But, now, we’re talking half a century ago. You probably would be surprised to learn, if you haven’t already, that in those days chromatography was in its very infancy. And you had to work to get a lot of material and work to purify it, and then characterize it by methods that were very laborious compared to what are available today. So, the beginnings went very slowly.

But by using the developing chromatographic methods and comparing with synthetic compounds… melting points, you know, boiling points, determinations of molecular weight, methods of that sort. Far removed from the tandem mass spec that we have today, and better methods than that even. So, the studies of composition went slowly. But it became evident that the material was built like a… like a membrane, like a cell membrane, you know, rich in phospholipids, a sprinkling of neutral lipids, some cholesterol, and some proteins.

Now, in an… in an… a sort of normal kind of cell membrane there’d be roughly 50% protein and 50% lipids of various sorts. In this membrane-like material that we were getting out of the lung, it was only 8% protein, and the rest was predominantly phospholipid. And one in particular, dipalmitoylphosphatidylcholine. And that made up about 60% of the… of the mass of the material. So, that was a good pointer, because a saturated, highly polar phospholipid is wonderful to make films at water surfaces. That was already known in another part of the community. So, that was a hint for us. And we began to see what we could do with that particular molecule, DPPC for short.

[Mary Ellen Avery] did that at Christmastime in 1957. And I showed her everything, you know, the balance and the results, and what ideas I had about it. And she went back to Boston, and she and Jere Mead set up a surface balance of their own and made extracts from the lungs of babies who had died, and found — or didn’t find, I should say — surfactant in the lungs of those babies who had died with respiratory distress syndrome. But if the babies were mature enough — if they weighed more than about 1000 grams at birth — then they could find good surface activity. So, they got enough data to write a paper and then publish it. It came out in January of 1959. So, the next Christmas, I got my Christmas present from them.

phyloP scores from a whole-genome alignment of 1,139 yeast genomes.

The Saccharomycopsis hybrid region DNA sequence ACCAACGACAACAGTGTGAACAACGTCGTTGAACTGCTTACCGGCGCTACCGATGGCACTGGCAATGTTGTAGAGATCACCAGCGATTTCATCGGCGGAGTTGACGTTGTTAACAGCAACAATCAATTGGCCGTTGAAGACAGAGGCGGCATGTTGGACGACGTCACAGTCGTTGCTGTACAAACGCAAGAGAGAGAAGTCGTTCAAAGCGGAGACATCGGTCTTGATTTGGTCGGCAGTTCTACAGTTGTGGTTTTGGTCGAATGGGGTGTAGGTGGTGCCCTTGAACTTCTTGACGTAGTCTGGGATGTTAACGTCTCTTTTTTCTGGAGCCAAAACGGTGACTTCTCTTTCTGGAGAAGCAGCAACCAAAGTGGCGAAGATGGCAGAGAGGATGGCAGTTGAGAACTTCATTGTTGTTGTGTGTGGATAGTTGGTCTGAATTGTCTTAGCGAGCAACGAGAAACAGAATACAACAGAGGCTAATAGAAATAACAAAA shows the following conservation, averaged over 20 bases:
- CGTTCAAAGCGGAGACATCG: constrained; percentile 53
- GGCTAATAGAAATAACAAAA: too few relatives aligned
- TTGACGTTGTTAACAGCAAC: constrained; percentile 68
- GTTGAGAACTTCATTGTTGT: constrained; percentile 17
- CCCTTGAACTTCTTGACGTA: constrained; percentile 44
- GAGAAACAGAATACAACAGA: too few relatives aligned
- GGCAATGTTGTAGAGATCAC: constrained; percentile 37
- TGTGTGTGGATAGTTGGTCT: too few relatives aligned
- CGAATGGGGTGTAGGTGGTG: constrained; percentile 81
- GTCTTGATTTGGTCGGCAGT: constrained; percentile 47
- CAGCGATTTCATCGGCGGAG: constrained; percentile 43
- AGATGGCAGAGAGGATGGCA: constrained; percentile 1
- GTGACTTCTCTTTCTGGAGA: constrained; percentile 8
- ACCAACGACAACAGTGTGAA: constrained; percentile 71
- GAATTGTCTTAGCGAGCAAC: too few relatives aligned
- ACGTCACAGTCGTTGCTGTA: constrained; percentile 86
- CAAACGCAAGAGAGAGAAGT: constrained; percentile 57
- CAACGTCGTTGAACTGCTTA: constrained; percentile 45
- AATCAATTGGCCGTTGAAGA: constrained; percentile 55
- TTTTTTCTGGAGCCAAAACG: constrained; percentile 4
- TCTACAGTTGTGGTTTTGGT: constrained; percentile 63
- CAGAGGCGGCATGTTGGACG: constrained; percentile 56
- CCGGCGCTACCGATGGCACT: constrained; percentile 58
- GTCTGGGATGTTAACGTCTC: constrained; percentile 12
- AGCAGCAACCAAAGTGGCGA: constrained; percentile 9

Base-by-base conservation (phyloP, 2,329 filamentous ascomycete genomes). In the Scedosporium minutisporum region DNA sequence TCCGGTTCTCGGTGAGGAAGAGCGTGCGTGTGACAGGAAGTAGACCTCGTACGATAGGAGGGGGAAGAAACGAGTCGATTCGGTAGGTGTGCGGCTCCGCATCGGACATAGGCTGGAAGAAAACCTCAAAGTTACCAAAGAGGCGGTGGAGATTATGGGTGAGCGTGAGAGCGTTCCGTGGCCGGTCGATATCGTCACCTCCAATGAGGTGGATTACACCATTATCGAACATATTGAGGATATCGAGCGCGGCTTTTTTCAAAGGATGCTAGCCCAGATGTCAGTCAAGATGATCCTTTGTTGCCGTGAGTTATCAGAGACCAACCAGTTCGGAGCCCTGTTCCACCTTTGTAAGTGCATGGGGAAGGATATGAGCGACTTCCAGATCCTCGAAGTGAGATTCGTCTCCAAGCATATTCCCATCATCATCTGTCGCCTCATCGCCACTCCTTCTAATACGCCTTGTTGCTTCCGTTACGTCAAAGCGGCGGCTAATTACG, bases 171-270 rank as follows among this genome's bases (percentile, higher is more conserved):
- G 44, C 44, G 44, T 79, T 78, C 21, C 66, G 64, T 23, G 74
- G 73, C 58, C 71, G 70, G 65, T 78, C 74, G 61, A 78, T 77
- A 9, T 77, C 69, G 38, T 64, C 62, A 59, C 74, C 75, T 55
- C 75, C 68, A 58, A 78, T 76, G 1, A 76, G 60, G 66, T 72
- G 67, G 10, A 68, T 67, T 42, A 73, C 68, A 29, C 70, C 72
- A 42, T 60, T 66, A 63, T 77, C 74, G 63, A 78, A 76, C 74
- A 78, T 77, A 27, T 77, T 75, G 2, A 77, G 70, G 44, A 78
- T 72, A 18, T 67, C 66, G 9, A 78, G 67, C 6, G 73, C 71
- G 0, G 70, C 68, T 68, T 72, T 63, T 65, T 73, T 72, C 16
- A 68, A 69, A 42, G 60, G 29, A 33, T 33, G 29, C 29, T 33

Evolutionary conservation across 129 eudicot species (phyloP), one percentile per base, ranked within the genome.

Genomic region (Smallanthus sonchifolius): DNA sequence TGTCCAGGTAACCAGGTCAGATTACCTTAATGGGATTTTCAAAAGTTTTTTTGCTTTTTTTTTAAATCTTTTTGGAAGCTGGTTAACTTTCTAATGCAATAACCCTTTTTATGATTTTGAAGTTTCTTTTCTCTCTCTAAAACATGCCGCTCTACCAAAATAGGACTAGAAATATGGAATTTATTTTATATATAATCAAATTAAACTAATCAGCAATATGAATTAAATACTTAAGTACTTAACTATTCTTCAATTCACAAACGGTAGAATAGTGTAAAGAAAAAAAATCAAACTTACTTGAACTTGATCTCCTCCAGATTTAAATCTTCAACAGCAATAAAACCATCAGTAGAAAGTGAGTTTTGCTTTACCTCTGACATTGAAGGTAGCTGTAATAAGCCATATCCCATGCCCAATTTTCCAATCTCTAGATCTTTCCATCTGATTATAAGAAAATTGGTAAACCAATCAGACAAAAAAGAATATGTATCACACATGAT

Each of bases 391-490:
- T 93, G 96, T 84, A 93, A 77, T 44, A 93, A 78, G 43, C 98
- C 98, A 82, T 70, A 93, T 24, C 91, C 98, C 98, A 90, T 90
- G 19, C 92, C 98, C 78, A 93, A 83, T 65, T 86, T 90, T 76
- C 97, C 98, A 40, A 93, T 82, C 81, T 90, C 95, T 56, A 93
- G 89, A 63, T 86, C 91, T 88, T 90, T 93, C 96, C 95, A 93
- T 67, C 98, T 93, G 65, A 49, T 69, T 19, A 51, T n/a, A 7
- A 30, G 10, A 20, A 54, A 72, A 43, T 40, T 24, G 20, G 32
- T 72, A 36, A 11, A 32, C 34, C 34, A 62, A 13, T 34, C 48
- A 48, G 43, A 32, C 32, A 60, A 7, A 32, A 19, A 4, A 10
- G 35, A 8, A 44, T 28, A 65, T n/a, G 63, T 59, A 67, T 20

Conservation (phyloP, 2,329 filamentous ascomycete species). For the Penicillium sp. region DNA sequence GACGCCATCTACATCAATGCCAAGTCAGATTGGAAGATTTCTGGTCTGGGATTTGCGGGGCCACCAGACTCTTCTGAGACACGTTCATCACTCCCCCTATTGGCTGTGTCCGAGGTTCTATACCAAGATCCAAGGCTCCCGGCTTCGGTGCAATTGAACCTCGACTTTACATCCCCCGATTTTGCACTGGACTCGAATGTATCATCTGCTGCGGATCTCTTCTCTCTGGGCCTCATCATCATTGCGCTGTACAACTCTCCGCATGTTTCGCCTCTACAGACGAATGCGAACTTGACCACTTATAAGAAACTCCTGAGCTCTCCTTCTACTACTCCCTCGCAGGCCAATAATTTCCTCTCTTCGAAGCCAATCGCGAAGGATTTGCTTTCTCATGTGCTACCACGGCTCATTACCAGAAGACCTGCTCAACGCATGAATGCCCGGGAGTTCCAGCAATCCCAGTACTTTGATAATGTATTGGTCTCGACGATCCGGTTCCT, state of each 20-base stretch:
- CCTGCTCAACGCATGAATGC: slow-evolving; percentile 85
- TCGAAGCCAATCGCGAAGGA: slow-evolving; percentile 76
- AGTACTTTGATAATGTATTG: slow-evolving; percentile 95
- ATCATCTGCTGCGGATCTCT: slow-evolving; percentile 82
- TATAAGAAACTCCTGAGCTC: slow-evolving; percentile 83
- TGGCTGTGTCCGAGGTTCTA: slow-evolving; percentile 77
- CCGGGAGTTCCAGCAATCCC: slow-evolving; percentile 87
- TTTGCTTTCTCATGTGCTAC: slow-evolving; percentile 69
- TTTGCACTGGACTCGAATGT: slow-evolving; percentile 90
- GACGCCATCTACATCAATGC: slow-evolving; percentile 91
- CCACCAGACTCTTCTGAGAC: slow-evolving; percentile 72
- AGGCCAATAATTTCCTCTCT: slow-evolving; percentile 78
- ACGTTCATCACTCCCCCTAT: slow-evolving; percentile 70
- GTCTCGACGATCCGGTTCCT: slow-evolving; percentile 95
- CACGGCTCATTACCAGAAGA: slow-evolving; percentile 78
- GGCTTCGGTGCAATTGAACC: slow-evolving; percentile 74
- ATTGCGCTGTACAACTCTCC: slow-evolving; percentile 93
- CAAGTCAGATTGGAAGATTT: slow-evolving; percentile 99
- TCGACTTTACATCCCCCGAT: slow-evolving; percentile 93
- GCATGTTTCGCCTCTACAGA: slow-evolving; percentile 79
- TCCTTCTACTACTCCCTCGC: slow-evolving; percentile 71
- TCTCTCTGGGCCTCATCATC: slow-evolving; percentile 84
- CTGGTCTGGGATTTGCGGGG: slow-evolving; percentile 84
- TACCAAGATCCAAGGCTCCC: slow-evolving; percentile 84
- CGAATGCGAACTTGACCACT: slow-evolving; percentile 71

When that was published, some of the doubters began to think there might be something to it, and many, many people around the world got interested and began devoting research time to it. There were lots of people trying to work on producing surfactants, some of them synthetic, some of them natural variants. I designed a synthetic. I didn’t like the idea of some animal-derived surfactants because of sensitivity and contamination considerations. So, I tried to design a completely synthetic one, which I did, and which the Burroughs Wellcome Company, as it was known back then, licensed. It was patented by the University of California, and they licensed it and produced it in quantities sufficient to do proper clinical trials.

And the results were, again, very promising, but now based on much larger numbers of patients. By the time the FDA approved it, the number of patients in the study really exceeded the number of patients in any other clinical study that had been done. So, the FDA was justified — well, I think, you know — in approving it. Now, taking all birth weights into account, the mortality of RDS is less than 5%. We have very dramatic graphs. But we have to qualify that by saying that care in the newborn intensive care unit has advanced tremendously since the early days.

Neonatology as a specialty has come into being. It didn’t even exist at the beginning. And one has to give proper credit. Well, a surfactant addition to that armamentarium is a relatively recent one, really since 1990. So, that’s 40 years after the beginning of the field. And from then until 2000, the mortality curve just went practically to 0. I still get the occasional letter from a proud mother who thanks me for my contributions to the field. You know, that’s very satisfying.